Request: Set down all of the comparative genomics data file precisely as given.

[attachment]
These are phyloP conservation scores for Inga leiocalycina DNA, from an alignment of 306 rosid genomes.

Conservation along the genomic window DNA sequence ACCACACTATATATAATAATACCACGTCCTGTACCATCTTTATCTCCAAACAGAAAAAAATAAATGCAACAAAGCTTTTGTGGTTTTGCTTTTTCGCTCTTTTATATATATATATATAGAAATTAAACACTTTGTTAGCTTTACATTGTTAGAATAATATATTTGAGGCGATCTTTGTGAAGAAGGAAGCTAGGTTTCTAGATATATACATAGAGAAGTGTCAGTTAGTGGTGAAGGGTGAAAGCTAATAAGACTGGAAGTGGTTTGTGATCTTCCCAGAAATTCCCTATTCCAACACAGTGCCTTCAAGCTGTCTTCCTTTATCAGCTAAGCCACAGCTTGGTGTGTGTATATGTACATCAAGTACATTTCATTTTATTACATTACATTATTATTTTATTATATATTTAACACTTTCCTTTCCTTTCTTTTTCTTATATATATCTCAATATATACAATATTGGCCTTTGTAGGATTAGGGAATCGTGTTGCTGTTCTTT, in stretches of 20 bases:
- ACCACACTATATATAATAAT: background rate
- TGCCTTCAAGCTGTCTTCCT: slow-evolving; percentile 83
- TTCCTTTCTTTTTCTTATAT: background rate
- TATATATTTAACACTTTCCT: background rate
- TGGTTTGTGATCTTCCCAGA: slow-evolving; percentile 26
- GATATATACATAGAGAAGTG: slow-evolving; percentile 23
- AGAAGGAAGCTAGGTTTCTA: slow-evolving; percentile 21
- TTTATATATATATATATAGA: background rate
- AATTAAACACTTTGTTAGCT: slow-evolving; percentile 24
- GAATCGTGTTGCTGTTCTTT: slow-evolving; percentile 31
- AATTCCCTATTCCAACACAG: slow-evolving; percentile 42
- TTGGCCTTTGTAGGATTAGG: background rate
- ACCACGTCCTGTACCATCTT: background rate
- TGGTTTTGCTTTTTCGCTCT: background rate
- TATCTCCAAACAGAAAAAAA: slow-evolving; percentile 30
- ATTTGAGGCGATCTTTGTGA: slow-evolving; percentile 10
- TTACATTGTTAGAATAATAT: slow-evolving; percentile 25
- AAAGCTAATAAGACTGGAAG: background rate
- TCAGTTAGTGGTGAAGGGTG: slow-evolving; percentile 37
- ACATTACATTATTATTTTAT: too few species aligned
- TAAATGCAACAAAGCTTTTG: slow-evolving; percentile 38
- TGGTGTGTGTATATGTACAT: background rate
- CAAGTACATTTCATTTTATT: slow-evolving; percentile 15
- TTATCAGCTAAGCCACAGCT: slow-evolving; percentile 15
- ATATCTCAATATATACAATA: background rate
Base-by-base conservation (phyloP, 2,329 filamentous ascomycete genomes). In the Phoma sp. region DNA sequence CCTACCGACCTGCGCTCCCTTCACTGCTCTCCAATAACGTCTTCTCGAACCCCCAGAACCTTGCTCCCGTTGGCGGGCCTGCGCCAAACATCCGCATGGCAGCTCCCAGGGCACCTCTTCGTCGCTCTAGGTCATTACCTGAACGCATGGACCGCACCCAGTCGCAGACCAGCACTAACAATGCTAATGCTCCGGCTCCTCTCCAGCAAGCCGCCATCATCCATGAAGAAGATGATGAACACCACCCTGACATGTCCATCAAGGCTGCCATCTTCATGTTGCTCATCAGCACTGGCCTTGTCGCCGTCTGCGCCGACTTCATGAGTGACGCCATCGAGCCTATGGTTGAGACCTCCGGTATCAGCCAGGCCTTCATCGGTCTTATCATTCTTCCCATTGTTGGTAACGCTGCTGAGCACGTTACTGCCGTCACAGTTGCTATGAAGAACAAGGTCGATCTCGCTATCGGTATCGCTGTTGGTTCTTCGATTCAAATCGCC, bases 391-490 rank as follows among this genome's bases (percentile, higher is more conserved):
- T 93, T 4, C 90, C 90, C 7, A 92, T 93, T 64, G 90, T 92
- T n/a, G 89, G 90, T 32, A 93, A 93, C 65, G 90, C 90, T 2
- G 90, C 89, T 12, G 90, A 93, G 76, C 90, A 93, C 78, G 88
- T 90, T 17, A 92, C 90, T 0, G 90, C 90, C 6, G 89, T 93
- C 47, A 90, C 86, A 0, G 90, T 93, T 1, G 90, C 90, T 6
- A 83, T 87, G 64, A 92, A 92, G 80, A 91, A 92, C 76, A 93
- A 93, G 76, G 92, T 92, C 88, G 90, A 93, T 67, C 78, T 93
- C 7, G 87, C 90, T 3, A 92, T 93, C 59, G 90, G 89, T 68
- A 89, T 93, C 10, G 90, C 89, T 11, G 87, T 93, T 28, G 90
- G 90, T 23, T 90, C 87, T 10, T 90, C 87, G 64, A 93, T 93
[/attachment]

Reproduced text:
These are phyloP conservation scores for Inga leiocalycina DNA, from an alignment of 306 rosid genomes.

Conservation along the genomic window DNA sequence ACCACACTATATATAATAATACCACGTCCTGTACCATCTTTATCTCCAAACAGAAAAAAATAAATGCAACAAAGCTTTTGTGGTTTTGCTTTTTCGCTCTTTTATATATATATATATAGAAATTAAACACTTTGTTAGCTTTACATTGTTAGAATAATATATTTGAGGCGATCTTTGTGAAGAAGGAAGCTAGGTTTCTAGATATATACATAGAGAAGTGTCAGTTAGTGGTGAAGGGTGAAAGCTAATAAGACTGGAAGTGGTTTGTGATCTTCCCAGAAATTCCCTATTCCAACACAGTGCCTTCAAGCTGTCTTCCTTTATCAGCTAAGCCACAGCTTGGTGTGTGTATATGTACATCAAGTACATTTCATTTTATTACATTACATTATTATTTTATTATATATTTAACACTTTCCTTTCCTTTCTTTTTCTTATATATATCTCAATATATACAATATTGGCCTTTGTAGGATTAGGGAATCGTGTTGCTGTTCTTT, in stretches of 20 bases:
- ACCACACTATATATAATAAT: background rate
- TGCCTTCAAGCTGTCTTCCT: slow-evolving; percentile 83
- TTCCTTTCTTTTTCTTATAT: background rate
- TATATATTTAACACTTTCCT: background rate
- TGGTTTGTGATCTTCCCAGA: slow-evolving; percentile 26
- GATATATACATAGAGAAGTG: slow-evolving; percentile 23
- AGAAGGAAGCTAGGTTTCTA: slow-evolving; percentile 21
- TTTATATATATATATATAGA: background rate
- AATTAAACACTTTGTTAGCT: slow-evolving; percentile 24
- GAATCGTGTTGCTGTTCTTT: slow-evolving; percentile 31
- AATTCCCTATTCCAACACAG: slow-evolving; percentile 42
- TTGGCCTTTGTAGGATTAGG: background rate
- ACCACGTCCTGTACCATCTT: background rate
- TGGTTTTGCTTTTTCGCTCT: background rate
- TATCTCCAAACAGAAAAAAA: slow-evolving; percentile 30
- ATTTGAGGCGATCTTTGTGA: slow-evolving; percentile 10
- TTACATTGTTAGAATAATAT: slow-evolving; percentile 25
- AAAGCTAATAAGACTGGAAG: background rate
- TCAGTTAGTGGTGAAGGGTG: slow-evolving; percentile 37
- ACATTACATTATTATTTTAT: too few species aligned
- TAAATGCAACAAAGCTTTTG: slow-evolving; percentile 38
- TGGTGTGTGTATATGTACAT: background rate
- CAAGTACATTTCATTTTATT: slow-evolving; percentile 15
- TTATCAGCTAAGCCACAGCT: slow-evolving; percentile 15
- ATATCTCAATATATACAATA: background rate
Base-by-base conservation (phyloP, 2,329 filamentous ascomycete genomes). In the Phoma sp. region DNA sequence CCTACCGACCTGCGCTCCCTTCACTGCTCTCCAATAACGTCTTCTCGAACCCCCAGAACCTTGCTCCCGTTGGCGGGCCTGCGCCAAACATCCGCATGGCAGCTCCCAGGGCACCTCTTCGTCGCTCTAGGTCATTACCTGAACGCATGGACCGCACCCAGTCGCAGACCAGCACTAACAATGCTAATGCTCCGGCTCCTCTCCAGCAAGCCGCCATCATCCATGAAGAAGATGATGAACACCACCCTGACATGTCCATCAAGGCTGCCATCTTCATGTTGCTCATCAGCACTGGCCTTGTCGCCGTCTGCGCCGACTTCATGAGTGACGCCATCGAGCCTATGGTTGAGACCTCCGGTATCAGCCAGGCCTTCATCGGTCTTATCATTCTTCCCATTGTTGGTAACGCTGCTGAGCACGTTACTGCCGTCACAGTTGCTATGAAGAACAAGGTCGATCTCGCTATCGGTATCGCTGTTGGTTCTTCGATTCAAATCGCC, bases 391-490 rank as follows among this genome's bases (percentile, higher is more conserved):
- T 93, T 4, C 90, C 90, C 7, A 92, T 93, T 64, G 90, T 92
- T n/a, G 89, G 90, T 32, A 93, A 93, C 65, G 90, C 90, T 2
- G 90, C 89, T 12, G 90, A 93, G 76, C 90, A 93, C 78, G 88
- T 90, T 17, A 92, C 90, T 0, G 90, C 90, C 6, G 89, T 93
- C 47, A 90, C 86, A 0, G 90, T 93, T 1, G 90, C 90, T 6
- A 83, T 87, G 64, A 92, A 92, G 80, A 91, A 92, C 76, A 93
- A 93, G 76, G 92, T 92, C 88, G 90, A 93, T 67, C 78, T 93
- C 7, G 87, C 90, T 3, A 92, T 93, C 59, G 90, G 89, T 68
- A 89, T 93, C 10, G 90, C 89, T 11, G 87, T 93, T 28, G 90
- G 90, T 23, T 90, C 87, T 10, T 90, C 87, G 64, A 93, T 93